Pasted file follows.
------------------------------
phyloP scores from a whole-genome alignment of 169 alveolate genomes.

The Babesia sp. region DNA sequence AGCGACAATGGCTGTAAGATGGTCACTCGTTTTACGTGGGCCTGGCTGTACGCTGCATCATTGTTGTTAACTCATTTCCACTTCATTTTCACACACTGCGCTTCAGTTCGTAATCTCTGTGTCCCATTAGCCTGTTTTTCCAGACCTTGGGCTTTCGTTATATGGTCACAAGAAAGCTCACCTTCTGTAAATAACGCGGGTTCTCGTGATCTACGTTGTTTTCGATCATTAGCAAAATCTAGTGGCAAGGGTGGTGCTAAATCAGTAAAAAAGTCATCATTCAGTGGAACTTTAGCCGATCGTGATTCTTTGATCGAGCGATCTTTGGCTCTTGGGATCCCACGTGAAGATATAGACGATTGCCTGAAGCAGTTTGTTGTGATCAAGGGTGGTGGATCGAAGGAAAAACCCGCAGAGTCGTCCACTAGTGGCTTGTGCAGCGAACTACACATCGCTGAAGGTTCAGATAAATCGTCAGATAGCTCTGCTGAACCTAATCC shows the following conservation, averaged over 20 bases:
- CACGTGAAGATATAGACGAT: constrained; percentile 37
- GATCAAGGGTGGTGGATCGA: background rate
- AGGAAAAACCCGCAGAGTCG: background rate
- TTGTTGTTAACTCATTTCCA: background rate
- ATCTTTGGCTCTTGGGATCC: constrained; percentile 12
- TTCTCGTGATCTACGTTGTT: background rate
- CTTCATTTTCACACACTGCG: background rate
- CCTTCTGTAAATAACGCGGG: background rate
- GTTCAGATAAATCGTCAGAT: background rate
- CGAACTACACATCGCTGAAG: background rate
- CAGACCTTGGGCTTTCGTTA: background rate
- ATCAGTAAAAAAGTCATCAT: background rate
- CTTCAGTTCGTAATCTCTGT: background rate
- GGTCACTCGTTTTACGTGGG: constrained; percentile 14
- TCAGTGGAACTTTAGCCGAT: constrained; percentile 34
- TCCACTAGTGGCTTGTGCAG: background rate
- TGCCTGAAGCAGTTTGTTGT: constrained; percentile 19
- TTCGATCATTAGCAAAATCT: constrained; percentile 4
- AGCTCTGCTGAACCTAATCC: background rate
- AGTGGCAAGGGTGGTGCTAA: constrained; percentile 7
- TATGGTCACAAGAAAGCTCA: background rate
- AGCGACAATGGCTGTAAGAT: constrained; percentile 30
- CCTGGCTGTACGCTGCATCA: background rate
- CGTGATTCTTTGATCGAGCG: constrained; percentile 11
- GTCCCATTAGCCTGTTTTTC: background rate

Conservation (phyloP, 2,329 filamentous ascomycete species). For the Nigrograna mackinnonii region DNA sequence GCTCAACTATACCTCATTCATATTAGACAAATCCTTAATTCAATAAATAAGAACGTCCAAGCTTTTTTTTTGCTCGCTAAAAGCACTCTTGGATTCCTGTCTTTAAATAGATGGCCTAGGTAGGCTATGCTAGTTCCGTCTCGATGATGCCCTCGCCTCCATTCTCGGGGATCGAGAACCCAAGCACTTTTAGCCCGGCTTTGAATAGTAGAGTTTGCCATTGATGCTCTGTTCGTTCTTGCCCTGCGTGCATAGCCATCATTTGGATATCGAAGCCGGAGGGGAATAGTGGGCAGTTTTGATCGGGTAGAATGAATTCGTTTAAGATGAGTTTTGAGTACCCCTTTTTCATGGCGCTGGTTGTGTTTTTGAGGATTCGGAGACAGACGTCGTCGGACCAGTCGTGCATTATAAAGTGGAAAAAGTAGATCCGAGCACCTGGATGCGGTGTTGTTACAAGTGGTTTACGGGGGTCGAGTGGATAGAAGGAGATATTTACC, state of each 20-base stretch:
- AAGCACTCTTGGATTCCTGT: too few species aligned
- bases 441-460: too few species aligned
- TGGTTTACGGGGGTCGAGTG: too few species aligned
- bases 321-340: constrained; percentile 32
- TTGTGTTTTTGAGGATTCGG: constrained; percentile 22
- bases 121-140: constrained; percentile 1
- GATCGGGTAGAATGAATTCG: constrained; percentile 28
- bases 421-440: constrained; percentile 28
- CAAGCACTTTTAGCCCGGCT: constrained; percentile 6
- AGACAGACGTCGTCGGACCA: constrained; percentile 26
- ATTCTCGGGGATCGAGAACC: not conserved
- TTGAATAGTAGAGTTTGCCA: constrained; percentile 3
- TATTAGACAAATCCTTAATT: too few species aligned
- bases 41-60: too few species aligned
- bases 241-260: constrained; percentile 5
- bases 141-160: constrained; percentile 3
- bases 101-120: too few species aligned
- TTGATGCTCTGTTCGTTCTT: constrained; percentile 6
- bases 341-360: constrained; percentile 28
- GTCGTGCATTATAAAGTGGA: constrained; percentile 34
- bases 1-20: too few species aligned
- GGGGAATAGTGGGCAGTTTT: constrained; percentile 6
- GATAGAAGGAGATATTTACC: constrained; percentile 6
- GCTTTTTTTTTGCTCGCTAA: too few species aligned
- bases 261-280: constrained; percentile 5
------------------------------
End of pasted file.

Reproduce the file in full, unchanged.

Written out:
phyloP scores from a whole-genome alignment of 169 alveolate genomes.

The Babesia sp. region DNA sequence AGCGACAATGGCTGTAAGATGGTCACTCGTTTTACGTGGGCCTGGCTGTACGCTGCATCATTGTTGTTAACTCATTTCCACTTCATTTTCACACACTGCGCTTCAGTTCGTAATCTCTGTGTCCCATTAGCCTGTTTTTCCAGACCTTGGGCTTTCGTTATATGGTCACAAGAAAGCTCACCTTCTGTAAATAACGCGGGTTCTCGTGATCTACGTTGTTTTCGATCATTAGCAAAATCTAGTGGCAAGGGTGGTGCTAAATCAGTAAAAAAGTCATCATTCAGTGGAACTTTAGCCGATCGTGATTCTTTGATCGAGCGATCTTTGGCTCTTGGGATCCCACGTGAAGATATAGACGATTGCCTGAAGCAGTTTGTTGTGATCAAGGGTGGTGGATCGAAGGAAAAACCCGCAGAGTCGTCCACTAGTGGCTTGTGCAGCGAACTACACATCGCTGAAGGTTCAGATAAATCGTCAGATAGCTCTGCTGAACCTAATCC shows the following conservation, averaged over 20 bases:
- CACGTGAAGATATAGACGAT: constrained; percentile 37
- GATCAAGGGTGGTGGATCGA: background rate
- AGGAAAAACCCGCAGAGTCG: background rate
- TTGTTGTTAACTCATTTCCA: background rate
- ATCTTTGGCTCTTGGGATCC: constrained; percentile 12
- TTCTCGTGATCTACGTTGTT: background rate
- CTTCATTTTCACACACTGCG: background rate
- CCTTCTGTAAATAACGCGGG: background rate
- GTTCAGATAAATCGTCAGAT: background rate
- CGAACTACACATCGCTGAAG: background rate
- CAGACCTTGGGCTTTCGTTA: background rate
- ATCAGTAAAAAAGTCATCAT: background rate
- CTTCAGTTCGTAATCTCTGT: background rate
- GGTCACTCGTTTTACGTGGG: constrained; percentile 14
- TCAGTGGAACTTTAGCCGAT: constrained; percentile 34
- TCCACTAGTGGCTTGTGCAG: background rate
- TGCCTGAAGCAGTTTGTTGT: constrained; percentile 19
- TTCGATCATTAGCAAAATCT: constrained; percentile 4
- AGCTCTGCTGAACCTAATCC: background rate
- AGTGGCAAGGGTGGTGCTAA: constrained; percentile 7
- TATGGTCACAAGAAAGCTCA: background rate
- AGCGACAATGGCTGTAAGAT: constrained; percentile 30
- CCTGGCTGTACGCTGCATCA: background rate
- CGTGATTCTTTGATCGAGCG: constrained; percentile 11
- GTCCCATTAGCCTGTTTTTC: background rate

Conservation (phyloP, 2,329 filamentous ascomycete species). For the Nigrograna mackinnonii region DNA sequence GCTCAACTATACCTCATTCATATTAGACAAATCCTTAATTCAATAAATAAGAACGTCCAAGCTTTTTTTTTGCTCGCTAAAAGCACTCTTGGATTCCTGTCTTTAAATAGATGGCCTAGGTAGGCTATGCTAGTTCCGTCTCGATGATGCCCTCGCCTCCATTCTCGGGGATCGAGAACCCAAGCACTTTTAGCCCGGCTTTGAATAGTAGAGTTTGCCATTGATGCTCTGTTCGTTCTTGCCCTGCGTGCATAGCCATCATTTGGATATCGAAGCCGGAGGGGAATAGTGGGCAGTTTTGATCGGGTAGAATGAATTCGTTTAAGATGAGTTTTGAGTACCCCTTTTTCATGGCGCTGGTTGTGTTTTTGAGGATTCGGAGACAGACGTCGTCGGACCAGTCGTGCATTATAAAGTGGAAAAAGTAGATCCGAGCACCTGGATGCGGTGTTGTTACAAGTGGTTTACGGGGGTCGAGTGGATAGAAGGAGATATTTACC, state of each 20-base stretch:
- AAGCACTCTTGGATTCCTGT: too few species aligned
- bases 441-460: too few species aligned
- TGGTTTACGGGGGTCGAGTG: too few species aligned
- bases 321-340: constrained; percentile 32
- TTGTGTTTTTGAGGATTCGG: constrained; percentile 22
- bases 121-140: constrained; percentile 1
- GATCGGGTAGAATGAATTCG: constrained; percentile 28
- bases 421-440: constrained; percentile 28
- CAAGCACTTTTAGCCCGGCT: constrained; percentile 6
- AGACAGACGTCGTCGGACCA: constrained; percentile 26
- ATTCTCGGGGATCGAGAACC: not conserved
- TTGAATAGTAGAGTTTGCCA: constrained; percentile 3
- TATTAGACAAATCCTTAATT: too few species aligned
- bases 41-60: too few species aligned
- bases 241-260: constrained; percentile 5
- bases 141-160: constrained; percentile 3
- bases 101-120: too few species aligned
- TTGATGCTCTGTTCGTTCTT: constrained; percentile 6
- bases 341-360: constrained; percentile 28
- GTCGTGCATTATAAAGTGGA: constrained; percentile 34
- bases 1-20: too few species aligned
- GGGGAATAGTGGGCAGTTTT: constrained; percentile 6
- GATAGAAGGAGATATTTACC: constrained; percentile 6
- GCTTTTTTTTTGCTCGCTAA: too few species aligned
- bases 261-280: constrained; percentile 5